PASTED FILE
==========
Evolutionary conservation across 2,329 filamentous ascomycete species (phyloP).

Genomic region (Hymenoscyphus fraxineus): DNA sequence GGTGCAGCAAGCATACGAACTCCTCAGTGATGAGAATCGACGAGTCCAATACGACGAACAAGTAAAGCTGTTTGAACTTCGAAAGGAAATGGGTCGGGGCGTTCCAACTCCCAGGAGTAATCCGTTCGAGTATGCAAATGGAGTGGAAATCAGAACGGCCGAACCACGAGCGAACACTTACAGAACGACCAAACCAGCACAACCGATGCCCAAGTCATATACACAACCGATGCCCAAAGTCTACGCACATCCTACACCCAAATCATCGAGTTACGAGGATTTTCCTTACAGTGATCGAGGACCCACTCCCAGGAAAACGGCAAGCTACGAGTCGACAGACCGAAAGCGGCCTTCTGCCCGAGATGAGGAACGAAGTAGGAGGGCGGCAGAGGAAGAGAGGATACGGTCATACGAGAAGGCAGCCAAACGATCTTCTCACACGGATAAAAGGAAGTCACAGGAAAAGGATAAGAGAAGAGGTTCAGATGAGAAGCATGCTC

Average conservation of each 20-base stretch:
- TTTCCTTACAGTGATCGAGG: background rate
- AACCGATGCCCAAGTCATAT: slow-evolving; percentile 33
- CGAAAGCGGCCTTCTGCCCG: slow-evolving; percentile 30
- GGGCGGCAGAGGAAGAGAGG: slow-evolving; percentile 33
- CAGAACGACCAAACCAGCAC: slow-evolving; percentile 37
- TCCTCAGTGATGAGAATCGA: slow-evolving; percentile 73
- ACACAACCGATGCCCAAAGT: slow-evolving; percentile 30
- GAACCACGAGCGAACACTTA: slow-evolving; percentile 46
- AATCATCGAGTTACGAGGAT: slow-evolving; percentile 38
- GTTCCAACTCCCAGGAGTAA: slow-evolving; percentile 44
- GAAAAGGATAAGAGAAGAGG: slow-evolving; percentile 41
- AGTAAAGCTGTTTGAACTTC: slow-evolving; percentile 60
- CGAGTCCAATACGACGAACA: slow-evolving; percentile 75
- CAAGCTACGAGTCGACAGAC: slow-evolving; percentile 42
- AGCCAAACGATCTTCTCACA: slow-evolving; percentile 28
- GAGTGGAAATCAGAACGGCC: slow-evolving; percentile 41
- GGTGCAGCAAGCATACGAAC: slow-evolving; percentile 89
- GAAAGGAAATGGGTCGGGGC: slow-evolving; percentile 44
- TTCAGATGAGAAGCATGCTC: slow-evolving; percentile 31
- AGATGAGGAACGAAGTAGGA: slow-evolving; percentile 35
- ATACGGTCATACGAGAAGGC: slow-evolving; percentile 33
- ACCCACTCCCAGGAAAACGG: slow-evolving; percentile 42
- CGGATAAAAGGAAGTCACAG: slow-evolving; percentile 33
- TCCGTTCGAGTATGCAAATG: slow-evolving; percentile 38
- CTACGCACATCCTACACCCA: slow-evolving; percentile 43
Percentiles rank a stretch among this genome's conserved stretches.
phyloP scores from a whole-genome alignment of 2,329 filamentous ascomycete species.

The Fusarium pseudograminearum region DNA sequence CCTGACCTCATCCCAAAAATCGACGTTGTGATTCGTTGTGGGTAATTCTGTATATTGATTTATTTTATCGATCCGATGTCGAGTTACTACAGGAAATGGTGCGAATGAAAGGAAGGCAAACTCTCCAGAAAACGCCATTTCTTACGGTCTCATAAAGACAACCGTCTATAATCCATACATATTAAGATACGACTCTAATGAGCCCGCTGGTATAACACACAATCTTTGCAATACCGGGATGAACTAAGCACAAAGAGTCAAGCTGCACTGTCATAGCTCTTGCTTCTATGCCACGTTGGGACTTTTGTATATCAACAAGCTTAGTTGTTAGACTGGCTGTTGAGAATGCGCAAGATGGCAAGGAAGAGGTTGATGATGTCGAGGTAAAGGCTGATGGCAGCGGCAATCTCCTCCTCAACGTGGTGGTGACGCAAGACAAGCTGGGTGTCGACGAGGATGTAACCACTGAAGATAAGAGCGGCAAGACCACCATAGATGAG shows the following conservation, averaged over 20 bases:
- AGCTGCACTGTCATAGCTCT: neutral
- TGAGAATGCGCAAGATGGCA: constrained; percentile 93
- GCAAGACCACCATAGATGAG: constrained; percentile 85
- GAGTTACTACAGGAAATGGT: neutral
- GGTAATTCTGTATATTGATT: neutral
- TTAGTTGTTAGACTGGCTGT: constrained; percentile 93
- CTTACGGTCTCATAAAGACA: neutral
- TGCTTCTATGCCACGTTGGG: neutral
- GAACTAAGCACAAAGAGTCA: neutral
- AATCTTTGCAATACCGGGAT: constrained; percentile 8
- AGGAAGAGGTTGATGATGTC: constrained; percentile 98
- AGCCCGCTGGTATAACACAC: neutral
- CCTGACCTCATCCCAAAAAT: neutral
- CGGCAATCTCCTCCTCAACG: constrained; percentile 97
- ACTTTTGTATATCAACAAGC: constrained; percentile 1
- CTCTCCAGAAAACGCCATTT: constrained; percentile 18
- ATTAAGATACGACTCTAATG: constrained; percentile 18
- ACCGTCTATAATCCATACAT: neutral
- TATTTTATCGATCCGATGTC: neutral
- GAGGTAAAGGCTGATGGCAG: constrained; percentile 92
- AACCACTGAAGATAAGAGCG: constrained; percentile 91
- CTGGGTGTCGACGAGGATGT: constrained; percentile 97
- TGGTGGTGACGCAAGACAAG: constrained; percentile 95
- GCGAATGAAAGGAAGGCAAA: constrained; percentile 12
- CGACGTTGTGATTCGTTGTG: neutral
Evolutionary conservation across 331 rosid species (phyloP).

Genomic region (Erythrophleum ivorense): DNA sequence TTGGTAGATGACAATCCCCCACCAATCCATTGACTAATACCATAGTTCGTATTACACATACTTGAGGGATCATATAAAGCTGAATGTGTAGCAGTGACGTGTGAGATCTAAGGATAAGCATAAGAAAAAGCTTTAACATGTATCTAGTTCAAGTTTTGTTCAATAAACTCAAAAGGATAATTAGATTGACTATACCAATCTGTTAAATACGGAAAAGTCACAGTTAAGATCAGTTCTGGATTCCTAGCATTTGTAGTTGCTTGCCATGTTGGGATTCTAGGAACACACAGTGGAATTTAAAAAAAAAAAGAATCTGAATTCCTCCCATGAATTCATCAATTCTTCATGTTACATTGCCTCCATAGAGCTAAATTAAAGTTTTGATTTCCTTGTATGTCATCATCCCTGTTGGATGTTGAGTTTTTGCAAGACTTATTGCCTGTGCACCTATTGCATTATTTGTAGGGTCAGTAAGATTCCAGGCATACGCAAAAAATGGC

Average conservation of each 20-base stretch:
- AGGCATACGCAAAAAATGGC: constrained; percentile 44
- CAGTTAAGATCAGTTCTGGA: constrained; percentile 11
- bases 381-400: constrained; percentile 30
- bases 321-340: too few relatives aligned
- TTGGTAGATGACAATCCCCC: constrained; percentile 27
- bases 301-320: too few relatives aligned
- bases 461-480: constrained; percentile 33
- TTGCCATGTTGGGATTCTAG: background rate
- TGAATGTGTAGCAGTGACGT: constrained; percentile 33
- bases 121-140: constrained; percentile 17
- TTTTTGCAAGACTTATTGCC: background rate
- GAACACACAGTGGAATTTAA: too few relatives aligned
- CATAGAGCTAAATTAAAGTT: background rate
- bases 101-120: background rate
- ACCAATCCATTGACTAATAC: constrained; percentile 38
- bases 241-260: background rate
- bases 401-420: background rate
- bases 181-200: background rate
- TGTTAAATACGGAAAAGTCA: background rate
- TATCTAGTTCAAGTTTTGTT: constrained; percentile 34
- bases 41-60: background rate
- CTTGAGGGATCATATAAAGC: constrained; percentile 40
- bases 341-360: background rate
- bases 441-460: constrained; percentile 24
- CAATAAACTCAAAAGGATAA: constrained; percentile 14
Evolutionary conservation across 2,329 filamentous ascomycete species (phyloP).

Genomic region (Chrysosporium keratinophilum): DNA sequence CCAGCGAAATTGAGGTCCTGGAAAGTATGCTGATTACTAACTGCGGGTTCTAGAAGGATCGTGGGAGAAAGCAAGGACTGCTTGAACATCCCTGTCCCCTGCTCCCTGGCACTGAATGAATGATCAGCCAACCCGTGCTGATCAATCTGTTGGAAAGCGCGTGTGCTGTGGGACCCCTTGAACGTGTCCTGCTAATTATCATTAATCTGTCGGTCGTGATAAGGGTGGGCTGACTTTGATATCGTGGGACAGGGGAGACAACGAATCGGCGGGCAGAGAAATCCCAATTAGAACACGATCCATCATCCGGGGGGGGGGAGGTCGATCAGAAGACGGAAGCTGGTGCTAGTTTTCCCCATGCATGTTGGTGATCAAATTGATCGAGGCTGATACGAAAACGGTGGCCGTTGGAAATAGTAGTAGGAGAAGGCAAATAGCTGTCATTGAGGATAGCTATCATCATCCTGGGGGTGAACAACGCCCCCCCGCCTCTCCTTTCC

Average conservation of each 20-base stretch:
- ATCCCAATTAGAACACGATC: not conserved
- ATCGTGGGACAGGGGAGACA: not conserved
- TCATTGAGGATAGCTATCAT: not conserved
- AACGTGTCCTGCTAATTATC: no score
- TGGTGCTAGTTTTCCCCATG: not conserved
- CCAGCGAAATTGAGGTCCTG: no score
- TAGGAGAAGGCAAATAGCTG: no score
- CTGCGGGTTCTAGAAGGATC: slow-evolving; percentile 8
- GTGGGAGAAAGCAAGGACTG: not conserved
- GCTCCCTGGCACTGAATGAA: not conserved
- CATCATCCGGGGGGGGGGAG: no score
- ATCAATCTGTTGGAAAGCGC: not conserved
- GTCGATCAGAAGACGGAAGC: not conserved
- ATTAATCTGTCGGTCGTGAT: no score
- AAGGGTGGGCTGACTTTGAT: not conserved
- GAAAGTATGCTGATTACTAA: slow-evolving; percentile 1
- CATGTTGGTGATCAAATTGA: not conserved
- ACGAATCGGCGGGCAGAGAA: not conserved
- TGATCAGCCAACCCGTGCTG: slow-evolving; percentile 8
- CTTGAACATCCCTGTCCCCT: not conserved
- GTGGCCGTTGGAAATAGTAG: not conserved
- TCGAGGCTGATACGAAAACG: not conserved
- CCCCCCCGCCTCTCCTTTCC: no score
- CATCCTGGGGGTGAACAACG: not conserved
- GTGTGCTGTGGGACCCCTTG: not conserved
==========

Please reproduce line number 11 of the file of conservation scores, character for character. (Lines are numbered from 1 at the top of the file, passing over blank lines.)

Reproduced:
- GAACCACGAGCGAACACTTA: slow-evolving; percentile 46